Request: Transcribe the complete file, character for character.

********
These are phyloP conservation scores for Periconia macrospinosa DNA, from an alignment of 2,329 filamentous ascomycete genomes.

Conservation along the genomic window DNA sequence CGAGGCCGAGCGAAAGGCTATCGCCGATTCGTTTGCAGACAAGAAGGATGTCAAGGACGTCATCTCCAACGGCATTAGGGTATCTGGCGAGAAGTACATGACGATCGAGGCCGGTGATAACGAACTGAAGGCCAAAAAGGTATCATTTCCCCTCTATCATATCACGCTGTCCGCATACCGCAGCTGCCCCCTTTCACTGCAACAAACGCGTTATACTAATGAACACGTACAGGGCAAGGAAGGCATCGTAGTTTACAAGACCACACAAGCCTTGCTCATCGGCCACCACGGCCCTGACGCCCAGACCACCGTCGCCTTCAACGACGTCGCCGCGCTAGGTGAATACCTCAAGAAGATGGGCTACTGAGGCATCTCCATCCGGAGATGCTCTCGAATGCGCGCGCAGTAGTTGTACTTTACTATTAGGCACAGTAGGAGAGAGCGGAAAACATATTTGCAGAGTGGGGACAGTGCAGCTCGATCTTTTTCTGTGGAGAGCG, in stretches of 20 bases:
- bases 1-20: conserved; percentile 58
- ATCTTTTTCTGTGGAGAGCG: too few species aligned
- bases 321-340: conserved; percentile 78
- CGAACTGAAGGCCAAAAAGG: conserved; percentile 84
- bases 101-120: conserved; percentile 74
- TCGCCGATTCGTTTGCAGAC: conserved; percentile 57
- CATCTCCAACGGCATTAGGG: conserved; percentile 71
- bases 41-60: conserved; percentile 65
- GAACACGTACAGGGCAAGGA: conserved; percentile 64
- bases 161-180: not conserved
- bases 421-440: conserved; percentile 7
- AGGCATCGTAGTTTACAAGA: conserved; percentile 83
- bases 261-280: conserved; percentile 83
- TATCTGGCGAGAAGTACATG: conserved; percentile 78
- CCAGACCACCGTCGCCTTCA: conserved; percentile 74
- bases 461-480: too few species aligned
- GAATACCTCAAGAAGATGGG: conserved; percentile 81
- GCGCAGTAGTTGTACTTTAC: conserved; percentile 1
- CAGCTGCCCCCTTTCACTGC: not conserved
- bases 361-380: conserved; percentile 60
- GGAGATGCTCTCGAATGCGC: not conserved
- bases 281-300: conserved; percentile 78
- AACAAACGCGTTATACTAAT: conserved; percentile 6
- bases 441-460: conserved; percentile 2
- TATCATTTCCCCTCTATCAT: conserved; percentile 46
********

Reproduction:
These are phyloP conservation scores for Periconia macrospinosa DNA, from an alignment of 2,329 filamentous ascomycete genomes.

Conservation along the genomic window DNA sequence CGAGGCCGAGCGAAAGGCTATCGCCGATTCGTTTGCAGACAAGAAGGATGTCAAGGACGTCATCTCCAACGGCATTAGGGTATCTGGCGAGAAGTACATGACGATCGAGGCCGGTGATAACGAACTGAAGGCCAAAAAGGTATCATTTCCCCTCTATCATATCACGCTGTCCGCATACCGCAGCTGCCCCCTTTCACTGCAACAAACGCGTTATACTAATGAACACGTACAGGGCAAGGAAGGCATCGTAGTTTACAAGACCACACAAGCCTTGCTCATCGGCCACCACGGCCCTGACGCCCAGACCACCGTCGCCTTCAACGACGTCGCCGCGCTAGGTGAATACCTCAAGAAGATGGGCTACTGAGGCATCTCCATCCGGAGATGCTCTCGAATGCGCGCGCAGTAGTTGTACTTTACTATTAGGCACAGTAGGAGAGAGCGGAAAACATATTTGCAGAGTGGGGACAGTGCAGCTCGATCTTTTTCTGTGGAGAGCG, in stretches of 20 bases:
- bases 1-20: conserved; percentile 58
- ATCTTTTTCTGTGGAGAGCG: too few species aligned
- bases 321-340: conserved; percentile 78
- CGAACTGAAGGCCAAAAAGG: conserved; percentile 84
- bases 101-120: conserved; percentile 74
- TCGCCGATTCGTTTGCAGAC: conserved; percentile 57
- CATCTCCAACGGCATTAGGG: conserved; percentile 71
- bases 41-60: conserved; percentile 65
- GAACACGTACAGGGCAAGGA: conserved; percentile 64
- bases 161-180: not conserved
- bases 421-440: conserved; percentile 7
- AGGCATCGTAGTTTACAAGA: conserved; percentile 83
- bases 261-280: conserved; percentile 83
- TATCTGGCGAGAAGTACATG: conserved; percentile 78
- CCAGACCACCGTCGCCTTCA: conserved; percentile 74
- bases 461-480: too few species aligned
- GAATACCTCAAGAAGATGGG: conserved; percentile 81
- GCGCAGTAGTTGTACTTTAC: conserved; percentile 1
- CAGCTGCCCCCTTTCACTGC: not conserved
- bases 361-380: conserved; percentile 60
- GGAGATGCTCTCGAATGCGC: not conserved
- bases 281-300: conserved; percentile 78
- AACAAACGCGTTATACTAAT: conserved; percentile 6
- bases 441-460: conserved; percentile 2
- TATCATTTCCCCTCTATCAT: conserved; percentile 46